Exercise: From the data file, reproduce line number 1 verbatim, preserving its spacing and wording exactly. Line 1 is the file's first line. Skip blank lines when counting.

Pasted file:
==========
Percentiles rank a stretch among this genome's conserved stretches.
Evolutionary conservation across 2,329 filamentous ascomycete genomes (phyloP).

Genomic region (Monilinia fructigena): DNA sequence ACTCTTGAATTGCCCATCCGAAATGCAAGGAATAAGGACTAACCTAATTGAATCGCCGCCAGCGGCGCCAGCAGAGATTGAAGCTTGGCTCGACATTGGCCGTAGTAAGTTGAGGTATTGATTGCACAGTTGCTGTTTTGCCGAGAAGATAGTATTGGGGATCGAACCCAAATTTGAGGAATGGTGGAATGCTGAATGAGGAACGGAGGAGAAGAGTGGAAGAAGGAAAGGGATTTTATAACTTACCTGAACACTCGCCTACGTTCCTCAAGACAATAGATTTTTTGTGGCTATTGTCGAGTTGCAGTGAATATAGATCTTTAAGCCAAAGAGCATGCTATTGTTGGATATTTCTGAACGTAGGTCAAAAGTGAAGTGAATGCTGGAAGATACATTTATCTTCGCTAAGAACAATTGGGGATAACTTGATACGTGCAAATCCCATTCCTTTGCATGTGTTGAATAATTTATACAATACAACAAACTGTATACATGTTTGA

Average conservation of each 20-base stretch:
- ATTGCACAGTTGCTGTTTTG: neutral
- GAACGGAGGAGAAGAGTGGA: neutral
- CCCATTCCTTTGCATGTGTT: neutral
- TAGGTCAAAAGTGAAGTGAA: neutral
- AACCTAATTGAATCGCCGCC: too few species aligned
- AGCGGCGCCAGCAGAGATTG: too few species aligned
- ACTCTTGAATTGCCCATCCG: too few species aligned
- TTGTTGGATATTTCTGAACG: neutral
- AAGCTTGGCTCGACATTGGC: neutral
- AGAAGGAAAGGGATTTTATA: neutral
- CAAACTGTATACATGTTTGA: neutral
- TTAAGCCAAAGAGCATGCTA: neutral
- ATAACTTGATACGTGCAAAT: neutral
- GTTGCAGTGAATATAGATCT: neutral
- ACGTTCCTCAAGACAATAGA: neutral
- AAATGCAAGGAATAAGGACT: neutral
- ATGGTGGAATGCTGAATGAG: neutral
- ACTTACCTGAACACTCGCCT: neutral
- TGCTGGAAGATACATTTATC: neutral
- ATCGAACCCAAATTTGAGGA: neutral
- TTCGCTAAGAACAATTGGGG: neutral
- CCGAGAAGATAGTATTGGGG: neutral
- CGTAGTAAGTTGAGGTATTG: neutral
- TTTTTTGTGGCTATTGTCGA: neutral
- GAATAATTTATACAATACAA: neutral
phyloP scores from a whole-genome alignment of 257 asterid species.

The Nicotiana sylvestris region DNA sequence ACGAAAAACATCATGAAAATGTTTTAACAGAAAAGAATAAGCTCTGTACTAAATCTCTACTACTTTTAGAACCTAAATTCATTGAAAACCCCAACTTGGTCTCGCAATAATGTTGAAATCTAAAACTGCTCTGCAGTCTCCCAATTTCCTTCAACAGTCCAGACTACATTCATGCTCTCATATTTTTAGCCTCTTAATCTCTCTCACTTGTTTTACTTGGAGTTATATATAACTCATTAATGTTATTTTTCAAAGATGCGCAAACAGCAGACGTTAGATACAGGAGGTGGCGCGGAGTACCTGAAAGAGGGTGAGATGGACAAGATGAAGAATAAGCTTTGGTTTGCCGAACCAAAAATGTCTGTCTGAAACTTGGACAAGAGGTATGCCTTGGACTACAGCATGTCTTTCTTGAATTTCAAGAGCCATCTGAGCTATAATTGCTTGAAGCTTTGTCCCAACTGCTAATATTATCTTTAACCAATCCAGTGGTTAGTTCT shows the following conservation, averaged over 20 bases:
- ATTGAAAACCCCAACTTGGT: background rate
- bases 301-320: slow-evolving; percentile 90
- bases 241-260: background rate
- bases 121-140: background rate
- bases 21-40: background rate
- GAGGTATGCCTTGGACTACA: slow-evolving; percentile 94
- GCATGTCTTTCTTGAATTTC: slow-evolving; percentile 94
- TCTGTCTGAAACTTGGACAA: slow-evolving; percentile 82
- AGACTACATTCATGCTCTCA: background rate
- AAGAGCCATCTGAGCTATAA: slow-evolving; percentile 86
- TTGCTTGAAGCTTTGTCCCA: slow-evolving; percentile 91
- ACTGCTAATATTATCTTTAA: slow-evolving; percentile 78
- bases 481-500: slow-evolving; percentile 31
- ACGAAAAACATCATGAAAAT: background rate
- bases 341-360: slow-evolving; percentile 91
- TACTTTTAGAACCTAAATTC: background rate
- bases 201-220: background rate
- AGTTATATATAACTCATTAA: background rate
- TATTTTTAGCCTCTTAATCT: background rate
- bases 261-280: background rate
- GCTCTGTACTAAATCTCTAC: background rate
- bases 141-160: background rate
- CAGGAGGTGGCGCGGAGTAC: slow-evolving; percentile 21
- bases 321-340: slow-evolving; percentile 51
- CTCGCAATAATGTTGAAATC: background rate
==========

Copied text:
Percentiles rank a stretch among this genome's conserved stretches.